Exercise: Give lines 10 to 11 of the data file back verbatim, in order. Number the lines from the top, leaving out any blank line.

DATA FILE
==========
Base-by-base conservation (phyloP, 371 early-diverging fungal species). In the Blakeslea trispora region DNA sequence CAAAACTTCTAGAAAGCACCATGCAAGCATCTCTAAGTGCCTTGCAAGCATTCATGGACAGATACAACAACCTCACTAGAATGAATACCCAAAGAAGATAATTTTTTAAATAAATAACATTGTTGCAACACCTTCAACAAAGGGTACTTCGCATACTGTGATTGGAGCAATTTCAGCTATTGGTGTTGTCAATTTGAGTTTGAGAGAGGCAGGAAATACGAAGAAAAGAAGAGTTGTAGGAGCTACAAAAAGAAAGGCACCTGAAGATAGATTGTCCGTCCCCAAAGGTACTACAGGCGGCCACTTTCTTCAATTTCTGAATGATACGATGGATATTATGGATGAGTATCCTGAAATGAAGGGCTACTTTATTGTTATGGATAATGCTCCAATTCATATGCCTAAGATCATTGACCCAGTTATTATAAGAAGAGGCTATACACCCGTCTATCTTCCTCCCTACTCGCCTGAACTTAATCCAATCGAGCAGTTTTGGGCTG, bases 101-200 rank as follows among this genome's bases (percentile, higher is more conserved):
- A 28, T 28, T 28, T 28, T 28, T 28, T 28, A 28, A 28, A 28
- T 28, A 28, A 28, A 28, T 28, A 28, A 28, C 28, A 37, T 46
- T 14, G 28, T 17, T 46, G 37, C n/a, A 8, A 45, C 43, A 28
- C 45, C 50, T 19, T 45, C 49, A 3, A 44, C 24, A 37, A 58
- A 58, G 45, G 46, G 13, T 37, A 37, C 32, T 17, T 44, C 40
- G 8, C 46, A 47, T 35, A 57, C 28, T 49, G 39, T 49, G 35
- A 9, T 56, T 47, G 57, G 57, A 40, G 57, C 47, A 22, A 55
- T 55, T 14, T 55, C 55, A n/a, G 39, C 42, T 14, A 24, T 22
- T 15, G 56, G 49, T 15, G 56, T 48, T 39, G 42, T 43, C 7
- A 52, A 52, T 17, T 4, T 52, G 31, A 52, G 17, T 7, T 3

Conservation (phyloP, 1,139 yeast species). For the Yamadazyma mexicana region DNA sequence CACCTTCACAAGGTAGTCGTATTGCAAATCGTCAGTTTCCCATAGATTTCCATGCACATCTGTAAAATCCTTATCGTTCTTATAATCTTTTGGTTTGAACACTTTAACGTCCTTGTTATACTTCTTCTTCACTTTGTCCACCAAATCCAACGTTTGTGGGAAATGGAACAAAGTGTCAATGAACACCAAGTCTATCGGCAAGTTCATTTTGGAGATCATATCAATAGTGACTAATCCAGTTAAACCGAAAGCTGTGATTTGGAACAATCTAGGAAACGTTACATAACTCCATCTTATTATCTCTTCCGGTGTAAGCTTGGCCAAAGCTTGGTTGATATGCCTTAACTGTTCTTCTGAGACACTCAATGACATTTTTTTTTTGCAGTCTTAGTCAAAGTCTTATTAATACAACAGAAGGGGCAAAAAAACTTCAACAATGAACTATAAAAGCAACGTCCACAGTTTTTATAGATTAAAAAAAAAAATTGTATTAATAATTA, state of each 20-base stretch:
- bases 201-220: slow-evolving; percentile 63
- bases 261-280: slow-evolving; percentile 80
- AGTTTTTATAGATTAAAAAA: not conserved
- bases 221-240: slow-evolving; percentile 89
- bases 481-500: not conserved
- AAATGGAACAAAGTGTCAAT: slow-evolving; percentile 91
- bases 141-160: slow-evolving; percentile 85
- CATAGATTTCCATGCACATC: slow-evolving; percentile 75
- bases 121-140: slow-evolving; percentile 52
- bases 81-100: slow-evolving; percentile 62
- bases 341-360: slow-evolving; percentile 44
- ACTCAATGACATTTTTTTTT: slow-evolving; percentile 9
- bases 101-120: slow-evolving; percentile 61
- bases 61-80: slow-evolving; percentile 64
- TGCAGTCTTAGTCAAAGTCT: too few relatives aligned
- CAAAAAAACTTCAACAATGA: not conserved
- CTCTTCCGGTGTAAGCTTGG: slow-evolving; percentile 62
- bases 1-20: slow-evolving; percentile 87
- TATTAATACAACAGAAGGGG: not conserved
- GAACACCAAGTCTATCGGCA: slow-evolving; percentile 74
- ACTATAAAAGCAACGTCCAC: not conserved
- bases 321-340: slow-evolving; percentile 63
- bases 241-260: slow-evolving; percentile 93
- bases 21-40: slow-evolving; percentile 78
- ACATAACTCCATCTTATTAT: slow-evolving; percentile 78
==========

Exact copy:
- T 15, G 56, G 49, T 15, G 56, T 48, T 39, G 42, T 43, C 7
- A 52, A 52, T 17, T 4, T 52, G 31, A 52, G 17, T 7, T 3